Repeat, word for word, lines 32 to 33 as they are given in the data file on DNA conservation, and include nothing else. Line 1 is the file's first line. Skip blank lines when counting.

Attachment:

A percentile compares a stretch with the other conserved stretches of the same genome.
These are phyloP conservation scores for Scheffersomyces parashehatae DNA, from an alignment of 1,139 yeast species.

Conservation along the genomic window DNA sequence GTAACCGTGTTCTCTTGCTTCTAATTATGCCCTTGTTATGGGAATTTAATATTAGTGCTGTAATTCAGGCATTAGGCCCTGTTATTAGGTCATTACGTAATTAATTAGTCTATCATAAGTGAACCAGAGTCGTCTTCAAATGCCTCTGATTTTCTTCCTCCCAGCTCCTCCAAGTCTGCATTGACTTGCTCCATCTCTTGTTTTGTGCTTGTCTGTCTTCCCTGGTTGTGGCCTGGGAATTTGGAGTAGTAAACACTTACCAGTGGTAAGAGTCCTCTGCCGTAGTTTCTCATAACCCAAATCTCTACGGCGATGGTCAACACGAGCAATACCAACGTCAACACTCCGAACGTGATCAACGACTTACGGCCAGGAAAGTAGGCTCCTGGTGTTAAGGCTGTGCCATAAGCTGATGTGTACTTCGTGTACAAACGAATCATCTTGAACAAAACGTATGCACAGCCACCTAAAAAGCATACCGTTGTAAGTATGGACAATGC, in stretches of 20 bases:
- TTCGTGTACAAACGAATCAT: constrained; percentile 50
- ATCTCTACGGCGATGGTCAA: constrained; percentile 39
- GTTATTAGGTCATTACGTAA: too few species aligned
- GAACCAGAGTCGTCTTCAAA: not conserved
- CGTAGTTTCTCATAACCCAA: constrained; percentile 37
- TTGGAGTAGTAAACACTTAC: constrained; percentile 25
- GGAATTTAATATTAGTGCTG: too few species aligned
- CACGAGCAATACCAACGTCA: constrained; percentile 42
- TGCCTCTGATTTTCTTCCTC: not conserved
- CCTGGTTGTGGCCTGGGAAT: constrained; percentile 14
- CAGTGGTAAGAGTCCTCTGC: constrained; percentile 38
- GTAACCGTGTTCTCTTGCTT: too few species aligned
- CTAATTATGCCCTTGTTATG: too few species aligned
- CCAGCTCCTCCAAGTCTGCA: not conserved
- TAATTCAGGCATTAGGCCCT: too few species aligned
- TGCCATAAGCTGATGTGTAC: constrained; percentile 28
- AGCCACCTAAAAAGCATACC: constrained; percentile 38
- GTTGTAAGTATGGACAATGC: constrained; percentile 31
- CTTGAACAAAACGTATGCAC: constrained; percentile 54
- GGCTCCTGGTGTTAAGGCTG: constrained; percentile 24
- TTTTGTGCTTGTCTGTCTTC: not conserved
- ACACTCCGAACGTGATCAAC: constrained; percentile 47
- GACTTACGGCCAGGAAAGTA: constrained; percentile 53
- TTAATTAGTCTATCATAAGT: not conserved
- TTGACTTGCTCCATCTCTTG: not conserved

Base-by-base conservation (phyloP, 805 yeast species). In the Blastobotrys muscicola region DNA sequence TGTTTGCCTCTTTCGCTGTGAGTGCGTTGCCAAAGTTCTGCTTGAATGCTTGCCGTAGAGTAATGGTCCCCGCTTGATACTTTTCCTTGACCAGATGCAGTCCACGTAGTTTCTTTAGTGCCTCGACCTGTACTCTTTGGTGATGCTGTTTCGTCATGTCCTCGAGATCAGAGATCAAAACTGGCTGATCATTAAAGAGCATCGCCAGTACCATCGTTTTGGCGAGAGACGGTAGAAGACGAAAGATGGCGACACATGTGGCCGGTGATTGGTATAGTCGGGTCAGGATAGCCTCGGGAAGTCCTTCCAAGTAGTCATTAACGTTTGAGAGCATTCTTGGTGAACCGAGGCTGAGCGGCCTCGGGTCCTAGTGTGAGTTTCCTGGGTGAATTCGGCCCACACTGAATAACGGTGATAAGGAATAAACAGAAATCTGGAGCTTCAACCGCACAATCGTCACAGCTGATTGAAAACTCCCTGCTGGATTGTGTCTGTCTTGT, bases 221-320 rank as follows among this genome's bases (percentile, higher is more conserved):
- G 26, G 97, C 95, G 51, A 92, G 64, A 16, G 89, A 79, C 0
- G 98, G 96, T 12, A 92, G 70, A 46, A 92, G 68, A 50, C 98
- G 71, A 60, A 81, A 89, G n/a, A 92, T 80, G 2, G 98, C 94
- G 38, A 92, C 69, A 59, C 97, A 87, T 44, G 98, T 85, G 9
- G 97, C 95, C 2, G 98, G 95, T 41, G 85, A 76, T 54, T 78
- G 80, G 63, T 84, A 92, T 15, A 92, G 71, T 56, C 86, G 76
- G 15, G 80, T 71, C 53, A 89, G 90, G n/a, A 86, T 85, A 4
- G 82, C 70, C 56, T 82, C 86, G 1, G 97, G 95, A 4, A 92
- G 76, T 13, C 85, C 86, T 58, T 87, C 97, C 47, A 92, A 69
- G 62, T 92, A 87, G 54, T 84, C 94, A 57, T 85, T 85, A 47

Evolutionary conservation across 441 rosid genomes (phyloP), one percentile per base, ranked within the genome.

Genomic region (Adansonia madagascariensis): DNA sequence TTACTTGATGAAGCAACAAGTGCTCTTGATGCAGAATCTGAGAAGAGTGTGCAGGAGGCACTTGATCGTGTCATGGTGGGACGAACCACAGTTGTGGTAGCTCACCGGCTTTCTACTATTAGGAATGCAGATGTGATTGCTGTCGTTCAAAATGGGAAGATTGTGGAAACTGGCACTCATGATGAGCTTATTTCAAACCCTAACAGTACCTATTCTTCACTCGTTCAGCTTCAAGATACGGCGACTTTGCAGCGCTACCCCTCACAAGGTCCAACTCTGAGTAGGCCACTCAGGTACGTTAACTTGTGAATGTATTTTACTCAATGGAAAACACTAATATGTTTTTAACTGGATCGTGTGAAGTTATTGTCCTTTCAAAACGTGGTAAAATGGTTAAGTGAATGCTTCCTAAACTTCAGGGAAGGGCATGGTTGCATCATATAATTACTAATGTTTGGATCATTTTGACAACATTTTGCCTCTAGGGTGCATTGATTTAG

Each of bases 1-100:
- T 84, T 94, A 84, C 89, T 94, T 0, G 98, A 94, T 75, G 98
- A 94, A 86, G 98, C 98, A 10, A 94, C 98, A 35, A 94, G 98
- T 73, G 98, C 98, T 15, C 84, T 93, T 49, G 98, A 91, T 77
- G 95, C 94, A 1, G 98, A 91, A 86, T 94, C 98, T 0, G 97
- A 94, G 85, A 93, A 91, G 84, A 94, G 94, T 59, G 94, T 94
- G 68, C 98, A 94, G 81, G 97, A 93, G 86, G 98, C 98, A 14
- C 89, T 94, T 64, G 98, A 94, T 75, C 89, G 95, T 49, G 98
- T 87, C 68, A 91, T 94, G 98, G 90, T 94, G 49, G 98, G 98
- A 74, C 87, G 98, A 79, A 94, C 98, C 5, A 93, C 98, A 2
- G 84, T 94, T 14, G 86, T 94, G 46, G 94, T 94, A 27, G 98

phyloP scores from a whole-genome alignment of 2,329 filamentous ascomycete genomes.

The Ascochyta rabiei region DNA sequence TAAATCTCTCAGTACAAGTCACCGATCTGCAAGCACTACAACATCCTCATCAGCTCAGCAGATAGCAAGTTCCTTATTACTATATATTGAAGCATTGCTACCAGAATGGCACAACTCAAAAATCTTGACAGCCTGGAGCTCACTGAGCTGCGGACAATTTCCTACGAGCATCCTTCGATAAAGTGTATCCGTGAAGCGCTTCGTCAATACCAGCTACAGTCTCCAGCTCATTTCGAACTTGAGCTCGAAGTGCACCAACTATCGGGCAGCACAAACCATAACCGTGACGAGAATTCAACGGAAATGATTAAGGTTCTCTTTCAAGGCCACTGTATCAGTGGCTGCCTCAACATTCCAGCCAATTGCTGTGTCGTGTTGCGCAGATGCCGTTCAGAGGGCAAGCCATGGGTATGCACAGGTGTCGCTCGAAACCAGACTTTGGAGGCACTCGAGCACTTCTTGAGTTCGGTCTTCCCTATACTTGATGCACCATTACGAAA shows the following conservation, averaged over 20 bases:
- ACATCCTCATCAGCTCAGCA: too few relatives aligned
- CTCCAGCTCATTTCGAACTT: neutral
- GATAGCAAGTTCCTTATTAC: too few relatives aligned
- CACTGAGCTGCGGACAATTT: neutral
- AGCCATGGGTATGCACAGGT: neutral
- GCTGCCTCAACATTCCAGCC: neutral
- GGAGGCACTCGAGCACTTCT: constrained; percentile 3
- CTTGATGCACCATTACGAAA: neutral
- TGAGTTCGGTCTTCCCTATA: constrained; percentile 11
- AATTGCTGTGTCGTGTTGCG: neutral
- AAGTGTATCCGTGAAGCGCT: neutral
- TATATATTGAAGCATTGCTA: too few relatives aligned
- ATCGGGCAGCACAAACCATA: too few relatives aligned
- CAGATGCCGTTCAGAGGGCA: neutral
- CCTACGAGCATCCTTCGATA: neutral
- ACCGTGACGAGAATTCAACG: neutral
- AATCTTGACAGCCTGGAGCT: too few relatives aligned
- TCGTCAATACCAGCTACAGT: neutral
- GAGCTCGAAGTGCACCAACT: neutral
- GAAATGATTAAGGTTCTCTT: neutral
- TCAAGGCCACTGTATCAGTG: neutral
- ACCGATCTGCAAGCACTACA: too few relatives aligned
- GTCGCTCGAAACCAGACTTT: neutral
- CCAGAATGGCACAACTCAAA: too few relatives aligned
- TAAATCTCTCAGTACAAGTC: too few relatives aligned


- G 71, A 60, A 81, A 89, G n/a, A 92, T 80, G 2, G 98, C 94
- G 38, A 92, C 69, A 59, C 97, A 87, T 44, G 98, T 85, G 9